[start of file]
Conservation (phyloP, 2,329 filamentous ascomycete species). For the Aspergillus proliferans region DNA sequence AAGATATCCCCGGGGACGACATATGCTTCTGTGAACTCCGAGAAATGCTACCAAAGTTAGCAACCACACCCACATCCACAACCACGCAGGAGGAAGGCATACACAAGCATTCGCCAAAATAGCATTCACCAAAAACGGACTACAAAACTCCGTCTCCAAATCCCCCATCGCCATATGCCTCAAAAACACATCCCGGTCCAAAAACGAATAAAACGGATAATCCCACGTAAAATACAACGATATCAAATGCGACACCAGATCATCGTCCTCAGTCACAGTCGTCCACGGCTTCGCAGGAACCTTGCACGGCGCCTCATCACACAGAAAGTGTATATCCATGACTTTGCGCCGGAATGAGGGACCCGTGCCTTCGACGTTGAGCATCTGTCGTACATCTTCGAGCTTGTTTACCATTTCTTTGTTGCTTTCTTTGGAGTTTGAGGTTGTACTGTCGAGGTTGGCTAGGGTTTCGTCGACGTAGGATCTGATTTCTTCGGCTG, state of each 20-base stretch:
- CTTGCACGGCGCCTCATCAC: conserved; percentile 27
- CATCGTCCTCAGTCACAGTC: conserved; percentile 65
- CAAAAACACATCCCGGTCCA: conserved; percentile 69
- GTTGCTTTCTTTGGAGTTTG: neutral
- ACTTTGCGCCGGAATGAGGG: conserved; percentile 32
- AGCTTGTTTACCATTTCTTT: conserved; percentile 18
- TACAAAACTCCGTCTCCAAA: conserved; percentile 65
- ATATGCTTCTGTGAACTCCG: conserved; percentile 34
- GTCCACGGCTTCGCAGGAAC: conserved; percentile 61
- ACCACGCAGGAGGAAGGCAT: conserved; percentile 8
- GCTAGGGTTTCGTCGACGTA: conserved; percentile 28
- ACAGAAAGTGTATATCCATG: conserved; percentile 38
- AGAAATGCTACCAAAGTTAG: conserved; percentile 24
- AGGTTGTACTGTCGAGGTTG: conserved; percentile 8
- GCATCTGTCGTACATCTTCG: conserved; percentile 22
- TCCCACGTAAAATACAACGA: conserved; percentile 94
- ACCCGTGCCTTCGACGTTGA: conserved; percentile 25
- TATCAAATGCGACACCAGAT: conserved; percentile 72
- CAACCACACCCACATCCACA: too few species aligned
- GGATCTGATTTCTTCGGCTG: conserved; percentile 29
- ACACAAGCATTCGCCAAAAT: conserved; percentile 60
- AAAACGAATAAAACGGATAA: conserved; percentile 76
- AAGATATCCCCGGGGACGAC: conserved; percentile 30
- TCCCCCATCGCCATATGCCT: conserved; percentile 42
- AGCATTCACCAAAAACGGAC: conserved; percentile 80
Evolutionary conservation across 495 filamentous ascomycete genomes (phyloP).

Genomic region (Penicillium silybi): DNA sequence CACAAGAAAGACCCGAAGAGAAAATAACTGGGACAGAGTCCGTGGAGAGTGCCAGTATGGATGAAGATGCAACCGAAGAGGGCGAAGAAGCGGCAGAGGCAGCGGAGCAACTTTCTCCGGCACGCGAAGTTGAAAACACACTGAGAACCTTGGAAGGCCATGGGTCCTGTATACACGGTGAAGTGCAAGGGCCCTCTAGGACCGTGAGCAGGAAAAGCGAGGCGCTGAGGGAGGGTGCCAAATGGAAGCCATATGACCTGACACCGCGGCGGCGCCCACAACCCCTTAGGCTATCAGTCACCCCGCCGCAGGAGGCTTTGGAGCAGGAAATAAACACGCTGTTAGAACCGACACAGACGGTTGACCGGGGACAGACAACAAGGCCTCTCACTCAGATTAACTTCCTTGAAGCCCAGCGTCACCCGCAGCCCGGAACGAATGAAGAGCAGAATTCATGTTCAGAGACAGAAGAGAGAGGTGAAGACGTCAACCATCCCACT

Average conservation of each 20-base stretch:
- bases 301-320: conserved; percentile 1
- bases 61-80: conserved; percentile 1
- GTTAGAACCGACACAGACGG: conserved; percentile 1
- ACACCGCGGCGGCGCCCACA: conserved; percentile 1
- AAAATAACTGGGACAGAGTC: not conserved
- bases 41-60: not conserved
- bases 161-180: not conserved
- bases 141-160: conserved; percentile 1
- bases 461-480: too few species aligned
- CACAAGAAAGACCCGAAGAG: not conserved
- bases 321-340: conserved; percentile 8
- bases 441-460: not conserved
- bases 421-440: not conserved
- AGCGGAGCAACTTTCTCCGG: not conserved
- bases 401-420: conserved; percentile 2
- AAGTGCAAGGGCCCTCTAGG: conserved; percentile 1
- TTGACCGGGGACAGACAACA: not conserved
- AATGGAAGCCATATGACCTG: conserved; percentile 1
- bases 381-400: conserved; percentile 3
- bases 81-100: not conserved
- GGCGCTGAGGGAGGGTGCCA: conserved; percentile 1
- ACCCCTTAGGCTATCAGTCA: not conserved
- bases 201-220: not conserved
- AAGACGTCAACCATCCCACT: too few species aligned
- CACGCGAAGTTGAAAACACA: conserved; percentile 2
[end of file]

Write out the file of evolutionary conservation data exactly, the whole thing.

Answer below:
Conservation (phyloP, 2,329 filamentous ascomycete species). For the Aspergillus proliferans region DNA sequence AAGATATCCCCGGGGACGACATATGCTTCTGTGAACTCCGAGAAATGCTACCAAAGTTAGCAACCACACCCACATCCACAACCACGCAGGAGGAAGGCATACACAAGCATTCGCCAAAATAGCATTCACCAAAAACGGACTACAAAACTCCGTCTCCAAATCCCCCATCGCCATATGCCTCAAAAACACATCCCGGTCCAAAAACGAATAAAACGGATAATCCCACGTAAAATACAACGATATCAAATGCGACACCAGATCATCGTCCTCAGTCACAGTCGTCCACGGCTTCGCAGGAACCTTGCACGGCGCCTCATCACACAGAAAGTGTATATCCATGACTTTGCGCCGGAATGAGGGACCCGTGCCTTCGACGTTGAGCATCTGTCGTACATCTTCGAGCTTGTTTACCATTTCTTTGTTGCTTTCTTTGGAGTTTGAGGTTGTACTGTCGAGGTTGGCTAGGGTTTCGTCGACGTAGGATCTGATTTCTTCGGCTG, state of each 20-base stretch:
- CTTGCACGGCGCCTCATCAC: conserved; percentile 27
- CATCGTCCTCAGTCACAGTC: conserved; percentile 65
- CAAAAACACATCCCGGTCCA: conserved; percentile 69
- GTTGCTTTCTTTGGAGTTTG: neutral
- ACTTTGCGCCGGAATGAGGG: conserved; percentile 32
- AGCTTGTTTACCATTTCTTT: conserved; percentile 18
- TACAAAACTCCGTCTCCAAA: conserved; percentile 65
- ATATGCTTCTGTGAACTCCG: conserved; percentile 34
- GTCCACGGCTTCGCAGGAAC: conserved; percentile 61
- ACCACGCAGGAGGAAGGCAT: conserved; percentile 8
- GCTAGGGTTTCGTCGACGTA: conserved; percentile 28
- ACAGAAAGTGTATATCCATG: conserved; percentile 38
- AGAAATGCTACCAAAGTTAG: conserved; percentile 24
- AGGTTGTACTGTCGAGGTTG: conserved; percentile 8
- GCATCTGTCGTACATCTTCG: conserved; percentile 22
- TCCCACGTAAAATACAACGA: conserved; percentile 94
- ACCCGTGCCTTCGACGTTGA: conserved; percentile 25
- TATCAAATGCGACACCAGAT: conserved; percentile 72
- CAACCACACCCACATCCACA: too few species aligned
- GGATCTGATTTCTTCGGCTG: conserved; percentile 29
- ACACAAGCATTCGCCAAAAT: conserved; percentile 60
- AAAACGAATAAAACGGATAA: conserved; percentile 76
- AAGATATCCCCGGGGACGAC: conserved; percentile 30
- TCCCCCATCGCCATATGCCT: conserved; percentile 42
- AGCATTCACCAAAAACGGAC: conserved; percentile 80
Evolutionary conservation across 495 filamentous ascomycete genomes (phyloP).

Genomic region (Penicillium silybi): DNA sequence CACAAGAAAGACCCGAAGAGAAAATAACTGGGACAGAGTCCGTGGAGAGTGCCAGTATGGATGAAGATGCAACCGAAGAGGGCGAAGAAGCGGCAGAGGCAGCGGAGCAACTTTCTCCGGCACGCGAAGTTGAAAACACACTGAGAACCTTGGAAGGCCATGGGTCCTGTATACACGGTGAAGTGCAAGGGCCCTCTAGGACCGTGAGCAGGAAAAGCGAGGCGCTGAGGGAGGGTGCCAAATGGAAGCCATATGACCTGACACCGCGGCGGCGCCCACAACCCCTTAGGCTATCAGTCACCCCGCCGCAGGAGGCTTTGGAGCAGGAAATAAACACGCTGTTAGAACCGACACAGACGGTTGACCGGGGACAGACAACAAGGCCTCTCACTCAGATTAACTTCCTTGAAGCCCAGCGTCACCCGCAGCCCGGAACGAATGAAGAGCAGAATTCATGTTCAGAGACAGAAGAGAGAGGTGAAGACGTCAACCATCCCACT

Average conservation of each 20-base stretch:
- bases 301-320: conserved; percentile 1
- bases 61-80: conserved; percentile 1
- GTTAGAACCGACACAGACGG: conserved; percentile 1
- ACACCGCGGCGGCGCCCACA: conserved; percentile 1
- AAAATAACTGGGACAGAGTC: not conserved
- bases 41-60: not conserved
- bases 161-180: not conserved
- bases 141-160: conserved; percentile 1
- bases 461-480: too few species aligned
- CACAAGAAAGACCCGAAGAG: not conserved
- bases 321-340: conserved; percentile 8
- bases 441-460: not conserved
- bases 421-440: not conserved
- AGCGGAGCAACTTTCTCCGG: not conserved
- bases 401-420: conserved; percentile 2
- AAGTGCAAGGGCCCTCTAGG: conserved; percentile 1
- TTGACCGGGGACAGACAACA: not conserved
- AATGGAAGCCATATGACCTG: conserved; percentile 1
- bases 381-400: conserved; percentile 3
- bases 81-100: not conserved
- GGCGCTGAGGGAGGGTGCCA: conserved; percentile 1
- ACCCCTTAGGCTATCAGTCA: not conserved
- bases 201-220: not conserved
- AAGACGTCAACCATCCCACT: too few species aligned
- CACGCGAAGTTGAAAACACA: conserved; percentile 2